Olive Wood

Olive Wood

Olive Tree Forest

Where does the olive wood come from and its characteristics?

The olive wood comes from the olive tree Olea species. Trees in this family are the Olea Europaea and Olea Capenis distributed in Europe, Eastern African, and the Mediterranean. The trees have a twisted physique (probably why they have unique patterns) and can grow from 25 to 50 feet. Although the average lifespan of an olive tree is about 600 years, it grows up to thousands of years. Despite the dispute about where the oldest olive tree is located, one fact is that the oldest living fruits bearing olive tree in the world is over 2,000 years. It is located in Crete, Greece, but there are others in other regions claiming to be the oldest. However, the tree in Crete is one that you can go see. Olive trees have been grown for over 5,000 years in these regions for food and the medicinal properties the oils provide. Well, until recently, when furniture experts and the woodworking communities saw and appreciated the qualities of the wood. Its pattern, grain design, and more plus its hardness is used in many areas like kitchenware, household items, jewelry, and even flooring. Other uses of olive wood are for making high-end furniture, veneers, knife handles, carving, artwork frames, and small utensils.


Hardness and texture

The wood is dense, making it heavy with a fine grain texture. The grain texture varies from straight; wild to interlock that is uninformed or not, creating unique patterns on the surface.

This quality of olive wood lends itself perfectly to being a high use, everyday item in the kitchen!   

Even top restaurants in Singapore, such as now closed Restaurant Andre - by celebrity chief Andre, used Scanwood for serving in a commercial setting.  Attesting to not only the level of sophistication of the wood type, but also the usability in a 'high use' situation.



The rich, intense cream or brownish hue is the reason why this wood is highly sought after for household furniture and use. The colour goes from light olive colour to brown and elegant black, which is said to deepen according to the age of the tree. These streaks continue to pop as long as it is properly maintained.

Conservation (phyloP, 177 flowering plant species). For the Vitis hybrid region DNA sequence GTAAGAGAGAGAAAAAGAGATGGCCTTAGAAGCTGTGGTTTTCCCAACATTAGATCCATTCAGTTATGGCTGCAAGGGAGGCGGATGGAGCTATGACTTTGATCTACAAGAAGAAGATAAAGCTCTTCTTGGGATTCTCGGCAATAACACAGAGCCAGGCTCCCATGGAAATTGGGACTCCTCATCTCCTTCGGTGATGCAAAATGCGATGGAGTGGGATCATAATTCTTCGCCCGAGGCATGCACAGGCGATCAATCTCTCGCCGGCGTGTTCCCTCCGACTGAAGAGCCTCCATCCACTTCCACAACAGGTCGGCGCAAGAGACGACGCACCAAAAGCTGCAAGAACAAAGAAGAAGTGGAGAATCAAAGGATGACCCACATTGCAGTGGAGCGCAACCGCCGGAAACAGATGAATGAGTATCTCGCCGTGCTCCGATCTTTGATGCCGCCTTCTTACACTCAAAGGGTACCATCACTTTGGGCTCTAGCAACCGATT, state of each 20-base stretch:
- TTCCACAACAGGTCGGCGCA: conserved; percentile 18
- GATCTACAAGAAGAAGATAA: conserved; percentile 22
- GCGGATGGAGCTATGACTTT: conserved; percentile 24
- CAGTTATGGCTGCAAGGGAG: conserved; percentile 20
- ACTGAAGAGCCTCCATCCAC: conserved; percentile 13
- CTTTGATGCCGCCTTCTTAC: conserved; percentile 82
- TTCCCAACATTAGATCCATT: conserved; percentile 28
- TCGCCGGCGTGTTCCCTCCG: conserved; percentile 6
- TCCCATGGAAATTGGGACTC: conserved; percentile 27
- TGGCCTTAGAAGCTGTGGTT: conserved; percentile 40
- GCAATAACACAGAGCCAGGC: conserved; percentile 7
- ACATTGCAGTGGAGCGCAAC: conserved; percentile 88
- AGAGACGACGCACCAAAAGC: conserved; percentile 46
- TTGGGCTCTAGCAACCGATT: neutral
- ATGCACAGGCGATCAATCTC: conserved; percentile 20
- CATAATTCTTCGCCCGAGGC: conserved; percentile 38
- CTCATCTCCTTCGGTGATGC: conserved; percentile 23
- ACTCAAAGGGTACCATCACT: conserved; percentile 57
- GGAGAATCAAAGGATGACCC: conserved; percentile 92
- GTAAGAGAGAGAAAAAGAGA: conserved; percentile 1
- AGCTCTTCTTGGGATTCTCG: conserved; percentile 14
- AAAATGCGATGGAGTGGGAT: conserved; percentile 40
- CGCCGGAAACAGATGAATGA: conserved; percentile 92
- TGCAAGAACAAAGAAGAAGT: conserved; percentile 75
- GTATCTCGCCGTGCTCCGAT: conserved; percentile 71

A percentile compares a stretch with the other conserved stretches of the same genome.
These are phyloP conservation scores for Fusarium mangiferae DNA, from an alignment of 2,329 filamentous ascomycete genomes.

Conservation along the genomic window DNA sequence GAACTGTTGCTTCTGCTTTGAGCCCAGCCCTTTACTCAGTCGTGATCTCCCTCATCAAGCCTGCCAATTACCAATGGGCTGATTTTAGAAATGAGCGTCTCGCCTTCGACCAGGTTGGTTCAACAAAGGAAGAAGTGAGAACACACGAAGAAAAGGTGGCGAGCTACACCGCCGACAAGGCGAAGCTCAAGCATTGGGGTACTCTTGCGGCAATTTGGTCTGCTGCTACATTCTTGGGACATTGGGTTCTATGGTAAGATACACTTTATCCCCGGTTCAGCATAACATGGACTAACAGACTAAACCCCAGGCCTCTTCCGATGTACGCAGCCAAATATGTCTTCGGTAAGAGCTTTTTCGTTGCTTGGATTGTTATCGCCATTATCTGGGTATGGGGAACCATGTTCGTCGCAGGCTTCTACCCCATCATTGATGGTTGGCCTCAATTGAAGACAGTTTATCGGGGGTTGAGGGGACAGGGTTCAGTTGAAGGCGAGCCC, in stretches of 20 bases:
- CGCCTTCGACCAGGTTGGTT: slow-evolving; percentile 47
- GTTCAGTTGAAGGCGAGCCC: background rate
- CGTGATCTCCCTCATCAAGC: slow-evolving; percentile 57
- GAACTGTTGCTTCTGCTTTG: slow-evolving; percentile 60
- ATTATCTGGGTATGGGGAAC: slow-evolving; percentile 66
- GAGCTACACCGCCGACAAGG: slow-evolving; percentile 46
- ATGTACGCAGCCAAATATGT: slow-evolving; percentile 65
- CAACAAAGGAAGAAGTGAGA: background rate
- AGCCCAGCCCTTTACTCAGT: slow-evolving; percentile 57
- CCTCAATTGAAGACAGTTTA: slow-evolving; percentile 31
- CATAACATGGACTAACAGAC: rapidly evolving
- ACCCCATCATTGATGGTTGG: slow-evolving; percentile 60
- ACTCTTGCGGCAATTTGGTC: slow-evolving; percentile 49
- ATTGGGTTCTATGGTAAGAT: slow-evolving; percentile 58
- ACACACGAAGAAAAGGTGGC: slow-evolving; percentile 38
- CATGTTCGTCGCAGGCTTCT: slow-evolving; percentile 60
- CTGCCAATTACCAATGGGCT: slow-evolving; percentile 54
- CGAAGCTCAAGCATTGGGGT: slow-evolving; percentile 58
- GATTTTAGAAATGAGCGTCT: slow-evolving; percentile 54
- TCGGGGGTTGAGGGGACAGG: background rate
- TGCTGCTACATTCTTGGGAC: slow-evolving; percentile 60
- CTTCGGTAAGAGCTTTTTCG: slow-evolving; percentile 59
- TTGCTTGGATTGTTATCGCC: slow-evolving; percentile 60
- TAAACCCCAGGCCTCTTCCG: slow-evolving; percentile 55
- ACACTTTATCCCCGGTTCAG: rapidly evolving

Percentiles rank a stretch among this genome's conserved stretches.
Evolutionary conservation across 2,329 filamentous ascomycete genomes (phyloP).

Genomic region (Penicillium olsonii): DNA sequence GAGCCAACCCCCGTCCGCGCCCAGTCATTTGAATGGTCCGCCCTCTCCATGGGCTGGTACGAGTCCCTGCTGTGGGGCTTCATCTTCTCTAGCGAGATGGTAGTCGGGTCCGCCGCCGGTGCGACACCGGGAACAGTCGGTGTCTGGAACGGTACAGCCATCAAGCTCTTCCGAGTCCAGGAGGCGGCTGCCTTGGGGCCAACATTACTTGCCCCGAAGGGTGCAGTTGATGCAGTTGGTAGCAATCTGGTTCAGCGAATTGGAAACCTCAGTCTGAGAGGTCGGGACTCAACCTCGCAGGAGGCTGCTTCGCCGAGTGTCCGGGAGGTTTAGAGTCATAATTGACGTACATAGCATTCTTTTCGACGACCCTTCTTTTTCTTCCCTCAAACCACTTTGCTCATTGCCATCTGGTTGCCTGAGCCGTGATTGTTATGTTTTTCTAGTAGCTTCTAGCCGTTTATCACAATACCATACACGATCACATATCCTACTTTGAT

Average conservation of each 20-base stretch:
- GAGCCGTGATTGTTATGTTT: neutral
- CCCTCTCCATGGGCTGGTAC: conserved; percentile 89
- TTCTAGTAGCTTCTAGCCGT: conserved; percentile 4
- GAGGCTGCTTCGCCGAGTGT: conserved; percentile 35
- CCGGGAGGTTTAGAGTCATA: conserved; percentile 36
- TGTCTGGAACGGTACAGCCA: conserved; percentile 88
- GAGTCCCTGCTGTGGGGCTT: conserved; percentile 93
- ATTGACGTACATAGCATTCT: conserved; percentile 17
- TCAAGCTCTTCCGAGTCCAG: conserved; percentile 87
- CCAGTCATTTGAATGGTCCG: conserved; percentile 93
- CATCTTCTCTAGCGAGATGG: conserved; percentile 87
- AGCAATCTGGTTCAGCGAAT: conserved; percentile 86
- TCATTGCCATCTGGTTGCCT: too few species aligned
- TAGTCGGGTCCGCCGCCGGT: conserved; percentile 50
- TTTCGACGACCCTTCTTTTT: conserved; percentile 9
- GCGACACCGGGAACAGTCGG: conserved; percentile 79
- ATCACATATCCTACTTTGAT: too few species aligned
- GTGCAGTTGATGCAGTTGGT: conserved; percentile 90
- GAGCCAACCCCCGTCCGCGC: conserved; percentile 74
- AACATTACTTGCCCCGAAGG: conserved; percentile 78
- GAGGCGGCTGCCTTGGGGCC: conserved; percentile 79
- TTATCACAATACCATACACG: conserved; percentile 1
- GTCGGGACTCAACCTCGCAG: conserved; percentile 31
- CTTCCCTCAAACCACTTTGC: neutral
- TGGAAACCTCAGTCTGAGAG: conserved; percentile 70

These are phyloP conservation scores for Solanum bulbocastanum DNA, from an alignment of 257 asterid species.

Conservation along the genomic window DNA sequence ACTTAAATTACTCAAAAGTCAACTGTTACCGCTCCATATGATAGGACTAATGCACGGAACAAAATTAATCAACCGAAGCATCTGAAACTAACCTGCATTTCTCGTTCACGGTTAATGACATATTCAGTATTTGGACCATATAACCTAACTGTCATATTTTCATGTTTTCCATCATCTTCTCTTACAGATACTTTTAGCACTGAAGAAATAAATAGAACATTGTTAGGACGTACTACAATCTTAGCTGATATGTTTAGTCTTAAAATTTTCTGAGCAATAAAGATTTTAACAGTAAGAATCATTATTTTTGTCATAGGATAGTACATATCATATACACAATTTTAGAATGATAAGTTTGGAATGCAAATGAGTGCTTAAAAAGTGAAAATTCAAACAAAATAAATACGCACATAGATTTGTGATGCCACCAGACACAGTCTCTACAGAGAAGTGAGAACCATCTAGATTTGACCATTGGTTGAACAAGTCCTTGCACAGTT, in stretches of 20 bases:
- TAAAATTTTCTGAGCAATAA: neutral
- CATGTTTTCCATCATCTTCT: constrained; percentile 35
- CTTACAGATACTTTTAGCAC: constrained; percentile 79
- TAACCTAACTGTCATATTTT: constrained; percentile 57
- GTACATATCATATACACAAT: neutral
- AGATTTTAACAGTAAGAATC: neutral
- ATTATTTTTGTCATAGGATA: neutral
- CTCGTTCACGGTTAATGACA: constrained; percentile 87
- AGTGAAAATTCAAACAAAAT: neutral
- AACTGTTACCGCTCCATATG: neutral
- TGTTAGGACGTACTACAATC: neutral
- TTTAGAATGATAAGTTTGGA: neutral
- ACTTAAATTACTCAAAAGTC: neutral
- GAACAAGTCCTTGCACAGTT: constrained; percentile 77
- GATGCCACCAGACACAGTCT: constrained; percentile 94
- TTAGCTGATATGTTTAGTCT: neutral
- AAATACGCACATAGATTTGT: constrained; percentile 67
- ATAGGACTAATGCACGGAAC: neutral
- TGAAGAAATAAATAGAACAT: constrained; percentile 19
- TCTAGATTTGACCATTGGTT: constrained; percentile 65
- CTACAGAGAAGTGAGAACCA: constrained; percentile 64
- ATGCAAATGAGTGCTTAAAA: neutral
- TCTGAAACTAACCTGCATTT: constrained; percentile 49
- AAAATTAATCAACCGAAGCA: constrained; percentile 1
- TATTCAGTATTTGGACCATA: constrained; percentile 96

It has a distinct scent like that of olive but deeper. It is not unpleasant, as some have even described it as fruity. This aroma remains within the wood as long as you continue to use it.


Resistant to rot/dryness

How you maintain the wood will determine if it will rot. However, this wood does not dry out like other wooden kitchenware with time or use. Furthermore, its dense, oily nature of olives is also applicable to the wood. Professional woodworkers will treat the wood to avoid it buckling or wrapping in the future.



This property makes it the best wood for making kitchenware and other indoor items. However, like all wood, it is susceptible to insect attacks, especially borers. 

With proper maintenance, it should remain intact for years to come.


How to maintain Olive wood Kitchenware?


  • Washing and drying - follow our suggested technique for washing and storing your Olive Wood items
  • Oiling - Yes kind of like a car, but with a different type of oil
  • Sanitising - Wood is still porous and once a year or two, it may make sense to give it a 'deep clean;' or sanitisation via the method we suggest
  • Neutralising - similar to the reason we sanitise olive wood kitchenware, sometimes when we are cooking with 'heavy' ingredients, there may be a lingering smell.   Trust our process to ensure your beautiful Olive Wood continues to smell amazing!
  • Polishing your wood - It is suggested that from time to time you use either olive oil and/ or beeswax solution to wipe the surface of your olive board.  When opting for the beeswax, remember to choose food-friendly products that are turpentine-free. The olive oil prevents dryness and the wax creates a protective seal on the surface.
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